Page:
Stopping dangerous AI: Ideal US behaviorpost by Zach Stein-Perlman · 2023-05-09T21:00:55.187Z · LW · GW · None comments
Disclaimer: this post doesn't have the answers. Moreover, it's an unfinished draft. Hopefully a future version will be valuable, but that will only occur if I revise/rewrite it. For now you're better off reading sources linked from AI policy ideas: Reading list [LW · GW] and Slowing AI: Reading list [? · GW].
Set aside most of AI safety to focus on the speed of AI progress. What should the US government do? This post assumes that it's good to slow (dangerous) AI (especially near the end).
The ultimate goal is to prevent the deployment of powerful AI systems—that is, AI systems that would cause a catastrophe—until we learn how to make them safe. (Pretending alignment is monolithic.) You can do this by making powerful AI systems not developed, not deployed, or not cause a catastrophe if deployed because the world is super-resilient. Focusing on development is most promising.
So, delay the development of powerful AI systems until they're safe. (Probably that's too crude. Complications: (1) alignment progress is endogenous; (2) you have to actually pay the alignment tax so leading labs' lead time and safety-awareness are crucial.)
Lots of AI, like robotics and autonomous vehicles and some medical stuff and image generation and so forth, isn't very dangerous.
The dream would be that we have a test to determine whether an AI system would cause a catastrophe, and all large training runs are audited, and if a model fails the test then the training run is shut down. But (1) good tests don't exist yet, and (2) the only known way to make AI safe is to make it not powerful enough to cause a catastrophe. Related: model evals and Yonadav Shavit's Verifying Rules on Large-Scale Neural Network Training via Compute Monitoring (2023).
Ways governments can slow AI (this is kinda a list of policy levers rather than policy proposals)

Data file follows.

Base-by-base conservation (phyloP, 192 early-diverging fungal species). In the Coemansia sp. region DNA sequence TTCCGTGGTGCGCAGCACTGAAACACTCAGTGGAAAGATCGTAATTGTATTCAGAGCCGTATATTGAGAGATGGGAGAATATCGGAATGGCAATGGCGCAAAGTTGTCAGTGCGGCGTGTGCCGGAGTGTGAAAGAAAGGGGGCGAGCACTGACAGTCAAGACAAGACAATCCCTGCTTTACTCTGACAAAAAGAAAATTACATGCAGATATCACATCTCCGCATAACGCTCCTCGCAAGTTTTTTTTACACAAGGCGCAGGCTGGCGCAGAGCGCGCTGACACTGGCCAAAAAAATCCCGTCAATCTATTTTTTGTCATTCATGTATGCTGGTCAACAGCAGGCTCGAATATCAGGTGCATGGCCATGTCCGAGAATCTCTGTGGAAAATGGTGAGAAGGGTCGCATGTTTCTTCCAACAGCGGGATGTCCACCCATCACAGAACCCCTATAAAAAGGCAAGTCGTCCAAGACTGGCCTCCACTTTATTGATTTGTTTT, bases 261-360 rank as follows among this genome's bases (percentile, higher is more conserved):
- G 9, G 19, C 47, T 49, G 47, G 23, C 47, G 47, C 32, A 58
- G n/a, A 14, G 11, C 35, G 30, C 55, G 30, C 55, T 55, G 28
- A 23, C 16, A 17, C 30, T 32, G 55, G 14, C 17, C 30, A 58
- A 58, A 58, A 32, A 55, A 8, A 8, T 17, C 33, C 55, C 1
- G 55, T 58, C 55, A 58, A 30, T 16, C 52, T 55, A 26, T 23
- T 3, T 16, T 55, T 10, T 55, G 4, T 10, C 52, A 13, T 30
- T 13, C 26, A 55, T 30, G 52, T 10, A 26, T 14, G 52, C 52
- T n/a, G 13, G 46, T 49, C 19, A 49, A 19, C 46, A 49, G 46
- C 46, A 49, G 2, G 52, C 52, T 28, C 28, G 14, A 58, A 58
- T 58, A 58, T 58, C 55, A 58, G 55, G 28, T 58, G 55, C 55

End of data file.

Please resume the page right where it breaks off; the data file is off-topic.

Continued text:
- Ban/moratorium: monitoring training runs (see Shavit) + ceiling on training compute
- For a certain time, or until a certain safety-related condition is met, or until the government changes its mind, or a ceiling that automatically rises over time (e.g., 1e26 FLOP in 2023 and doubling every year)
- Miscellaneous standards & regulation
- Export controls
- Aimed at chips and the compute supply chain
- Aimed at AI model access, software, and ideas
- Track compute
- To enable regulating training runs
- Restrict publication and diffusion of ideas
- E.g. by creating a mandatory research silo for work on the path to dangerous AI by leading labs
- The vibe I get is that this is intractable
- Support infosec
- Maybe make an antitrust exemption for certain actions by AI labs
- Some people are concerned that antitrust law would prevent labs from coordinating to slow down, not publish research, or not deploy systems. (Not clear that this is necessary.)
- Luke says: "Create a narrow antitrust safe harbor for AI safety & security collaboration. Frontier-model developers would be more likely to collaborate usefully on AI safety and security work [and, I add, developing and deploying cautiously] if such collaboration were more clearly allowed under antitrust rules."
- Incident reporting + tracking? (Useful for safety, and) goes with compute-tracking as enabling future regulation. Also creating an AI regulatory agency or other ways to build capacity. (Crux: whether more and more-informed governance is net-positive on the margin. I think it's positive EV but feel confused and unsure how to become unconfused.) Maybe something with standards, like increasing NIST work on AI and probably sophisticated stuff I'm not aware of.
- Expropriation for safety seems unrealistic
- Help labs stop dangerous AI [? · GW]
An oft-mentioned kind of policy is clarifying or increasing AI developers' liability for AI harms. I currently feel confused about this. There are negative (and some positive) externalities in AI development, deployment, publication, and (lack of) security. It would be nice to internalize the externalities.
"What about China?" People sometimes assert that slowing down AI progress would be bad or politically infeasible because China wouldn't slow down, so China would "win" the "race." This is questionable for several reasons, but the real reason it's a bad objection to slowing AI is that labs and Western governments have tools to slow down China even more than the West.
- Publication & export controls on software/ideas/etc.
- Decreasing publication from leading Western labs slows the West and slows China more
- Siloing research within a group of leading Western labs would slow China without even slowing the West much
- Export controls on hardware
- CHIPS act last August; more is possible
- Decrease China's access to talent (through increasing migration) and/or access to Western training, knowledge, and connections (through decreasing migration)
- Increase infosec, opsec, and cybersec (good for many reasons!)
Note that what one should nudge the US government to do on the margin in the real world is not in exactly the same direction as what it should do to act optimally.
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